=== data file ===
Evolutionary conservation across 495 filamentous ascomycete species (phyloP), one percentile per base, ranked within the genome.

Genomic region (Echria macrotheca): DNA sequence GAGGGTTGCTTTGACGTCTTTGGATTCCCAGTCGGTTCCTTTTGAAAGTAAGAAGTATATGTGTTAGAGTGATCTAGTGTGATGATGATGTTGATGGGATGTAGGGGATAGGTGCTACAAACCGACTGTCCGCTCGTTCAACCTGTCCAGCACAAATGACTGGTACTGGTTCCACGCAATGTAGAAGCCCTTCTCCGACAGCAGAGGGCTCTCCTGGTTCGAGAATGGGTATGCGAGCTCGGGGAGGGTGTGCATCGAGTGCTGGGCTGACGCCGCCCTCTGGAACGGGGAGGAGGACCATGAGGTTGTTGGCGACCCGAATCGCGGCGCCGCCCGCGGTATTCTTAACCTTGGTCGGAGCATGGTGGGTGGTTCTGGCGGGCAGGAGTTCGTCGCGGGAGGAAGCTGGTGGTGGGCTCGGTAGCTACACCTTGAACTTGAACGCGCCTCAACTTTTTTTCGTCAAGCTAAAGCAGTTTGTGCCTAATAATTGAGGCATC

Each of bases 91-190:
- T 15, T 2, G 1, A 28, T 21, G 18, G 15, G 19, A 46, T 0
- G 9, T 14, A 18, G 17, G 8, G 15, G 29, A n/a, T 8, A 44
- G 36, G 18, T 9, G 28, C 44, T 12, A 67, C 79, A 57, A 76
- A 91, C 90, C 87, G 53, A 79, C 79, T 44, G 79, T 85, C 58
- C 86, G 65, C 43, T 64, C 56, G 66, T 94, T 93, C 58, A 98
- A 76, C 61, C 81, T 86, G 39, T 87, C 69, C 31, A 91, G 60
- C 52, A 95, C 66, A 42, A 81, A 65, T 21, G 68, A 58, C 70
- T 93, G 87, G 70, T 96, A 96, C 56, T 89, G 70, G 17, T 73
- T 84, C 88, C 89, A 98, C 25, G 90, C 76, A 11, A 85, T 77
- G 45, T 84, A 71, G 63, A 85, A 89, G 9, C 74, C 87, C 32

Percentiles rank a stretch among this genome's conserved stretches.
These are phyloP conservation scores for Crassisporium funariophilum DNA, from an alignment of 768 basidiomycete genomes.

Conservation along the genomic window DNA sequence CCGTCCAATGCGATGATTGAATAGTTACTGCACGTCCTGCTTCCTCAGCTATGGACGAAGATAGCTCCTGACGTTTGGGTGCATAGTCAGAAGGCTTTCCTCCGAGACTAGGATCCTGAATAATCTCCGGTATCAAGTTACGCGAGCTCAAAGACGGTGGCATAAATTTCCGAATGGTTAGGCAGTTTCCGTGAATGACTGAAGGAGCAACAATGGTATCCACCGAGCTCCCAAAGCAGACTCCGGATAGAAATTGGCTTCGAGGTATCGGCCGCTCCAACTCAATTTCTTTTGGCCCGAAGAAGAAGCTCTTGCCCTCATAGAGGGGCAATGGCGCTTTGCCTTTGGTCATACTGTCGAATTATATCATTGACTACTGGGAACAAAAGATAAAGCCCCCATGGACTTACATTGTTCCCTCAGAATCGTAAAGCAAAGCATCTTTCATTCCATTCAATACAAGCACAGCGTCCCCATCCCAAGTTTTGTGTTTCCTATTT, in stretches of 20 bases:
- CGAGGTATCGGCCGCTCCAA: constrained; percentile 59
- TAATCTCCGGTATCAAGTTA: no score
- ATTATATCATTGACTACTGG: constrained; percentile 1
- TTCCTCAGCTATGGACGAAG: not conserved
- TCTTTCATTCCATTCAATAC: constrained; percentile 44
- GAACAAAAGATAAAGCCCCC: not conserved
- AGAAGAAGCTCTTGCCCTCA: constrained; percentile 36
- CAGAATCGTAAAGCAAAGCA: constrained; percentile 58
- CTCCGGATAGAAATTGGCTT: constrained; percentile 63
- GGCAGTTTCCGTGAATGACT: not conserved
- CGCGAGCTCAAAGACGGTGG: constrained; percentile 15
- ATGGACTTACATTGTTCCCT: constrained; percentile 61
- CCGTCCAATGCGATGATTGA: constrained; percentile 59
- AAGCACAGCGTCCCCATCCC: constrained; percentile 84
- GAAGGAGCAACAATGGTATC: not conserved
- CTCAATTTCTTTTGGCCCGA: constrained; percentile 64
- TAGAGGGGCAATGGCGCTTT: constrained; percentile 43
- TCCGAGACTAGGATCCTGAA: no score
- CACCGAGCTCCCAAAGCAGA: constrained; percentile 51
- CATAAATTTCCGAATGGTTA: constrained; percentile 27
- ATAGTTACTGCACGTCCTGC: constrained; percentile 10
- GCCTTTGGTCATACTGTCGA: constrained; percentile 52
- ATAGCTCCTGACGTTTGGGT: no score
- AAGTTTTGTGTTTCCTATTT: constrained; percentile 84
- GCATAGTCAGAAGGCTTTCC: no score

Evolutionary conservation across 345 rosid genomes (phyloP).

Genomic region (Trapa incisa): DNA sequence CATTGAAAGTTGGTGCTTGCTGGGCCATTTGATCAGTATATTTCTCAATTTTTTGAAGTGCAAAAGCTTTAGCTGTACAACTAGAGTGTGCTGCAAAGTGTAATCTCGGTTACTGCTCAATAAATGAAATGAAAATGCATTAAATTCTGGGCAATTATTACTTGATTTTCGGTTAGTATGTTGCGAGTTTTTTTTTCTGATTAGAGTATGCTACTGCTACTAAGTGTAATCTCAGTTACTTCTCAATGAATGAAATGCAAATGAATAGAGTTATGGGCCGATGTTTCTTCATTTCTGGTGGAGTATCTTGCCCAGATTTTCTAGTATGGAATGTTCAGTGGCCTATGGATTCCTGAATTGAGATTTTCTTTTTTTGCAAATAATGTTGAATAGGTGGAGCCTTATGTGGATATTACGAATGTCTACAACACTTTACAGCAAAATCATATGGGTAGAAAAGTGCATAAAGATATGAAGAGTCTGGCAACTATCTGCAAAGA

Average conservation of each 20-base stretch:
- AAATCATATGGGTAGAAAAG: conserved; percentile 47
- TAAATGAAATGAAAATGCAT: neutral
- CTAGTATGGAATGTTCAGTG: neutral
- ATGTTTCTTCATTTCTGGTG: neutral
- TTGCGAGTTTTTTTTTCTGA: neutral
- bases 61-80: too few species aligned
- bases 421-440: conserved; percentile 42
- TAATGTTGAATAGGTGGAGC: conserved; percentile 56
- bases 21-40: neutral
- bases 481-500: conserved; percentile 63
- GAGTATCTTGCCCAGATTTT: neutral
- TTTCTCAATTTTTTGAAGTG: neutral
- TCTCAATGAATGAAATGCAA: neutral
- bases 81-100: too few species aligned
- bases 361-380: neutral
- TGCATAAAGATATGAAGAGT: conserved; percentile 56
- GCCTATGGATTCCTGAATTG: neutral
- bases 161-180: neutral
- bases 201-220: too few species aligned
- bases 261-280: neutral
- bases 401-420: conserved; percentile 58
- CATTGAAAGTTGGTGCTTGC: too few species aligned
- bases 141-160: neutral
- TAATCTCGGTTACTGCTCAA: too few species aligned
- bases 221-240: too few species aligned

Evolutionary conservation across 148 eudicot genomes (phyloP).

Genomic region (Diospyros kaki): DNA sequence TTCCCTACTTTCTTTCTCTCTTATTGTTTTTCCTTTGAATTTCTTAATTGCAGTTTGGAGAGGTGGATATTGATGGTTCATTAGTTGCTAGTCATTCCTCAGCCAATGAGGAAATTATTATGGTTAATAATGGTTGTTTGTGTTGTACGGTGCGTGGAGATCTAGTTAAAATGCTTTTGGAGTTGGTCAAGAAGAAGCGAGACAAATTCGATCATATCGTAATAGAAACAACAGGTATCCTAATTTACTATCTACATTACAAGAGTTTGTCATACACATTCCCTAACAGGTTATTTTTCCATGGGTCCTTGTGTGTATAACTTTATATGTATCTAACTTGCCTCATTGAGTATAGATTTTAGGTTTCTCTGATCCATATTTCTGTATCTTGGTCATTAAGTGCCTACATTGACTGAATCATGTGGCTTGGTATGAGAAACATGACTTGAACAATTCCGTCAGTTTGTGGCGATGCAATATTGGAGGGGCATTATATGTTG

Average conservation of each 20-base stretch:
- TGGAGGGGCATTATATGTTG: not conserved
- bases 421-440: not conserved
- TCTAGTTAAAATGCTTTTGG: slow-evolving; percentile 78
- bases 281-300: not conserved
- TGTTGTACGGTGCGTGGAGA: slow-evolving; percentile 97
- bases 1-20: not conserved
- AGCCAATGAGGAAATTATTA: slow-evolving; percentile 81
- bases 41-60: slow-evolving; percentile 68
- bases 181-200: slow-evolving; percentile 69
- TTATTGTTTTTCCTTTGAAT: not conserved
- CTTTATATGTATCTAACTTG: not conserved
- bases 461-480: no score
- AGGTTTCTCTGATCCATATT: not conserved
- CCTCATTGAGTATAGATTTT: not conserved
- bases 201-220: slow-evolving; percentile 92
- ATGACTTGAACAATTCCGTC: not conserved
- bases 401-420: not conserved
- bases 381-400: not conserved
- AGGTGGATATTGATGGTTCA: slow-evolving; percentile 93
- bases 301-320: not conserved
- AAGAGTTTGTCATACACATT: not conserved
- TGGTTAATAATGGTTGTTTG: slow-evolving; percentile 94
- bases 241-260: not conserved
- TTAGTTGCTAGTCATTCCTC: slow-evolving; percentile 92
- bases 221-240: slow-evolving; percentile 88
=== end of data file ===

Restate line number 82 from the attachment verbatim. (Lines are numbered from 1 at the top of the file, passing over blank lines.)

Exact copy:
- TTATTGTTTTTCCTTTGAAT: not conserved